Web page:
The 2002 midterm elections greatly strengthened this impression. All over the country sons and daughters, brothers and sisters, wives and widows of elected officials were strongly in evidence. Most prominent was Florida's governor, Jeb Bush, re-elected by a healthy margin. In Massachusetts, Mitt Romney, son of the former Michigan governor George Romney, became governor. In New Hampshire, John E. Sununu, son of a former governor and presidential chief of staff, beat the sitting governor, Jeanne Shaheen, for a U.S. Senate seat. In Arkansas, Tim Hutchinson, whose brother Asa was a congressman and is now an undersecretary in the Department of Homeland Security, lost his Senate seat to the state attorney general, Mark Pryor, son of the former Arkansas governor and senator David Pryor. Lucille Roybal-Allard, who occupies the California congressional seat once held by her father, was also re-elected. And in North Carolina, Elizabeth Dole, the wife of Bob Dole, won a Senate race against Erskine Bowles, a former Clinton chief of staff (and the son of a state politician). Meanwhile, the position of House minority leader was claimed by Representative Nancy Pelosi, the daughter of a five-term Maryland congressman and Baltimore mayor, who had risen swiftly in California politics in part through her skillful use of dynastic connections. Pelosi was opposed by Harold Ford Jr., a young black congressman who had succeeded to his father's seat in Tennessee.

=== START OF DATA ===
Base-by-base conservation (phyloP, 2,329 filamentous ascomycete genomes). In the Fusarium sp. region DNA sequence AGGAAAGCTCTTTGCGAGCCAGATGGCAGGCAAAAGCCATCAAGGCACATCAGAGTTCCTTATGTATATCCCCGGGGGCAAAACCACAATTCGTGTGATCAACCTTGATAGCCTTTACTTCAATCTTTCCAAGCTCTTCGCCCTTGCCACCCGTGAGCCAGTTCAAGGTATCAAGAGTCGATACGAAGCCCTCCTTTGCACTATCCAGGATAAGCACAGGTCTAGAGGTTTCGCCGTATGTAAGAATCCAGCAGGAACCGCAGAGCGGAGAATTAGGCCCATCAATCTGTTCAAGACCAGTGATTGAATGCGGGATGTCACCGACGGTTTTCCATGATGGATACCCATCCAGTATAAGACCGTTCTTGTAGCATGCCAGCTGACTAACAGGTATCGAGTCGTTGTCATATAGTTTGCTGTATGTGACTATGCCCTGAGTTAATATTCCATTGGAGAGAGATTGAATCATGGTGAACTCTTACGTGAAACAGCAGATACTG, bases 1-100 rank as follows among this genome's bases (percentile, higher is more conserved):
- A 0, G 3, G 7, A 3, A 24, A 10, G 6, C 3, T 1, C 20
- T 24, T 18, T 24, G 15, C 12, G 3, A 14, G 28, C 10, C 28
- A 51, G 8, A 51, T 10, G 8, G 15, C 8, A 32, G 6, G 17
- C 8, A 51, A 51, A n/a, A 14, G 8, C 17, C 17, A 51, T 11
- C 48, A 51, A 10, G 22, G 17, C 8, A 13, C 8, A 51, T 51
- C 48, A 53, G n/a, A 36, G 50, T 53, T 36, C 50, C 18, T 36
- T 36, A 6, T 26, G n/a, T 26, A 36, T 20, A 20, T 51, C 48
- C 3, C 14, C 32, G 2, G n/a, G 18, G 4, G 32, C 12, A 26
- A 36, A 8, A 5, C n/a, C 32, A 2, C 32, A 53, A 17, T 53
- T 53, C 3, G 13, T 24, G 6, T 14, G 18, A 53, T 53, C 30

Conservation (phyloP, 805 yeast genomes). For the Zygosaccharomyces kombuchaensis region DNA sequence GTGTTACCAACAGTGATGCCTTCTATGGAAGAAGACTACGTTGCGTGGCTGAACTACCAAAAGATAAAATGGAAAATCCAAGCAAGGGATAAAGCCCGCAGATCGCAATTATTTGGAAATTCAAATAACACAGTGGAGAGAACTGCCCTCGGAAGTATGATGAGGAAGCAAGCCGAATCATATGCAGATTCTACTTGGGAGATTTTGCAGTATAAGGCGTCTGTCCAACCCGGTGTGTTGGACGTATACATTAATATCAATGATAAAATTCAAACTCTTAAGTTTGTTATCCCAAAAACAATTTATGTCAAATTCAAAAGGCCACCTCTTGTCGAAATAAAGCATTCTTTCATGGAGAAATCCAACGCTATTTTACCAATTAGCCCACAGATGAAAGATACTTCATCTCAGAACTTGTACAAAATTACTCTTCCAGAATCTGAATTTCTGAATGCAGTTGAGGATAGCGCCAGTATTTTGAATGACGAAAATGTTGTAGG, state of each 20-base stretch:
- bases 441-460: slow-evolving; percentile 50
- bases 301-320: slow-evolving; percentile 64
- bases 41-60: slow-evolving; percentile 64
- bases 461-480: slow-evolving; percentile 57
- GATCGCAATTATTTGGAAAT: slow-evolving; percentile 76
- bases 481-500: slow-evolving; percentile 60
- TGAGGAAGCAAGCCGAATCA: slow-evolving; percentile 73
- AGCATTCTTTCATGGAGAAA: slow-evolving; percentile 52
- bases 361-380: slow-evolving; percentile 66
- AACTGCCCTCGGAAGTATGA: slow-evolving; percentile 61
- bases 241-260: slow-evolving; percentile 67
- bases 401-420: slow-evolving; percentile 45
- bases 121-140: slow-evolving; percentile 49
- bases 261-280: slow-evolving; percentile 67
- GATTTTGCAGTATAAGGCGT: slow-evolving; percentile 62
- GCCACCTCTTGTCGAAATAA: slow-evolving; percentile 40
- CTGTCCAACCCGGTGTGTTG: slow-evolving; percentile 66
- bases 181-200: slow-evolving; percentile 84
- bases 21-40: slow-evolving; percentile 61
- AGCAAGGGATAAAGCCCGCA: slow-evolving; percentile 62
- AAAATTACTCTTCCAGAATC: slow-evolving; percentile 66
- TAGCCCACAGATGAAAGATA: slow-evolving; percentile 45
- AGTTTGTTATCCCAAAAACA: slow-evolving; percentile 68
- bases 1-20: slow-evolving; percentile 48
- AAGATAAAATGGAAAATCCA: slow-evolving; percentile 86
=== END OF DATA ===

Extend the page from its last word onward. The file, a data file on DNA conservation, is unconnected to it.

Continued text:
The widespread perception of a tilt toward nepotism is correct: the American political class, along with other sectors of our society, is increasingly filled with the offspring of established parents. This phenomenon has gone largely unnoticed or has been apprehended in a piecemeal fashion. The few who have commented on it have voiced alarm that we are returning to a society based on hereditary status, complete with a corporate aristocracy and a political House of Lords. Where I differ from these critics is in not seeing the trend as an ominous departure from American principles. Occupational traditions within families are very much a part of our national fabric—much more so than most people realize. Their eclipse since World War II has been the exception in American history, not the rule, and their return is an encouraging sign, not a cause for alarm. Indeed, this is the kind of nepotism of which this country needs not less but more.

The proliferation of family ties has been broadly described as a "new nepotism" or a "new dynasticism" in American politics. There is an undeniable advantage to bearing a recognizable name in a media-driven electoral system, and to having easy access to parents' fundraising and political networks. Whatever the cause, the dramatic surge in family succession signals a quiet revolution as a new generation comes forward to claim its inheritance. Some Americans have viewed the new successors as opportunists trading on their famous names and family connections. But many others embrace the notion that continuing a family tradition has a dignity and value of its own.

Take business, for example. Every year the business press devotes considerable ink to the ups and downs of business heirs such as H. Fisk Johnson, of Johnson Wax, and Lachlan Murdoch, the thirty-one-year-old heir apparent to the multibillion-dollar media conglomerate run by his father, Rupert Murdoch. At other large firms family leadership is making a comeback: Harold McGraw III is the first family member to head the McGraw-Hill publishing company since 1983, and Ford Motor's CEO, William Ford, is the first family member to run the business in a generation. These and other family appointments (such as those of Motorola's Christopher Galvin and the chewing-gum magnate William Wrigley Jr.) were called signs of a new nepotism in American business, with new expectations: observers and stockholders called on these scions to take their firms in bold new directions, rather than simply continuing their fathers' work.